Black and white Americans consume drugs at mostly the same rate, but the decades of the “Negro Cocaine Fiend” and the War on Drugs have tipped the judicial scales in favor of white Americans for decades. However, the drug-related problems facing white Americans are no less serious; even so, the nature of those problems has changed the tone of the public conversation about drugs. For a new generation of Americans – most of them white – the problem started with painkillers. Specifically, the problem started with one pharmaceutical company called Purdue Pharma.
In 1995, the Food & Drug Administration approved OxyContin, a product manufactured by Purdue Pharma, for sale and promotion in the United States. A painkiller that promised to alleviate pain symptoms for 12 hours at a time, the distribution of OxyContin spread like wildfire. In 1996, Purdue Pharma made $45 million in OxyContin sales; in 2000, revenue topped $1.1 billion; and in 2010, the same year that OxyContin accounted for 30 percent of all painkillers sold in the United States, Purdue Pharma made $3.1 billion.
OxyContin was unstoppable, and lots of people in the medical profession wanted a share of the profits. Purdue Pharma aggressively courted doctors, offering them lucrative speaking engagements and lavish gifts if they prescribed OxyContin – a powerful and addictive medication – to patients who didn’t need the full brunt of its opioid effects. Between 1997 and 2002, prescriptions increased by 10 times; the dosage per pill went up from 80 mg to 160 mg.
As more and more Americans became hooked on OxyContin, they started to look elsewhere for the same kind of narcotic bliss they got when they took a pill. As an opioid, OxyContin’s chemical structure is based on the composition of opium, which is used in the production of heroin. When an OxyContin prescription ran out, when the pills became too expensive, or when the craving for the euphoria became too much to deny, heroin became the next big thing, and its victims were (and are) mostly white.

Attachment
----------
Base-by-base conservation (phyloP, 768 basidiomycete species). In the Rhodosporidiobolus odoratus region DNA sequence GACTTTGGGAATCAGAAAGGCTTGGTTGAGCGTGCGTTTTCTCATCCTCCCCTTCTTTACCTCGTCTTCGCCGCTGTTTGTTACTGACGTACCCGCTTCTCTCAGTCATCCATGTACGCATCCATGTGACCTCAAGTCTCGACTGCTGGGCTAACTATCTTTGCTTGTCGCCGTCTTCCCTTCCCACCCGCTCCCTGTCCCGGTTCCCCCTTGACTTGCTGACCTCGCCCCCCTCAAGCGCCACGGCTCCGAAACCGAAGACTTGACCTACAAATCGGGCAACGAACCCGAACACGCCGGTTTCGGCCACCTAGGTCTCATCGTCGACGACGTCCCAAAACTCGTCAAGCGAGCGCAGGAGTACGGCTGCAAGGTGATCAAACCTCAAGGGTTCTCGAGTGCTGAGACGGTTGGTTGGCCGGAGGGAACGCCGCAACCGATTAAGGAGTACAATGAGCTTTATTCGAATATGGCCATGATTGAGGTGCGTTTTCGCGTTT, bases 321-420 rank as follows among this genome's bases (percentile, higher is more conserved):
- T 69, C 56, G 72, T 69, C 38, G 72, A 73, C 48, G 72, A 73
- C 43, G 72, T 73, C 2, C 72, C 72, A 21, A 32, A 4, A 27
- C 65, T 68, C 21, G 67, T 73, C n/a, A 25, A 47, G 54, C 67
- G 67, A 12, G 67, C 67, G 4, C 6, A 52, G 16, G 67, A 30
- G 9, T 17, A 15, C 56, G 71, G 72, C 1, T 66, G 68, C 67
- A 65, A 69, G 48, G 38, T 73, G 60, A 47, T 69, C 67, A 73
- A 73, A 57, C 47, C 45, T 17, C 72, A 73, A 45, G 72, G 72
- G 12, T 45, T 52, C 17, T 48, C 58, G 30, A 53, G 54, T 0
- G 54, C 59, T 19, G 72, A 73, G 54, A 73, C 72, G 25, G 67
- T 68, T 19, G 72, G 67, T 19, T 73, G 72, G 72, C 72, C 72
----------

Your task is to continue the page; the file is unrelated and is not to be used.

In New Jersey, where some of the chemically purest heroin is found, 49 percent of the state’s residents who need substance abuse treatment have issues of opioid abuse. Put together, that many people could make up what would be the state’s fourth biggest city, what NJ.com calls the hypothetical “Herointown.” But unlike the squalid urban wastelands of the past, Herointown is populated by rich, well-educated white Americans who are wealthy and technologically savvy enough to buy drugs off the Internet.
Studying data from the Centers for Disease Control, The New York Times writes that because of the number of white Americans aged 25-34 dying from heroin and prescription medication overdoses, theirs is the first generation since the Vietnam War “to experience higher death rates in early adulthood than the generation preceding it.” The chief medical officer of a nonprofit treatment institution that has facilities in 10 states tells Vice (in an article entitled “Heroin Kills More White People Than Anyone Else”) that the wave of heroin fatalities, powered by exposure to prescription opioids like OxyContin and Vicodin, “has hit every white socioeconomic class.” In “a retrospective analysis of the past 50 years,” the American Medical Association’s JAMA Psychiatry found that heroin users are “primarily white men and women.” Figures released by the Centers for Disease Control have found that heroin use has doubled among white Americans, and, in particular, female white Americans.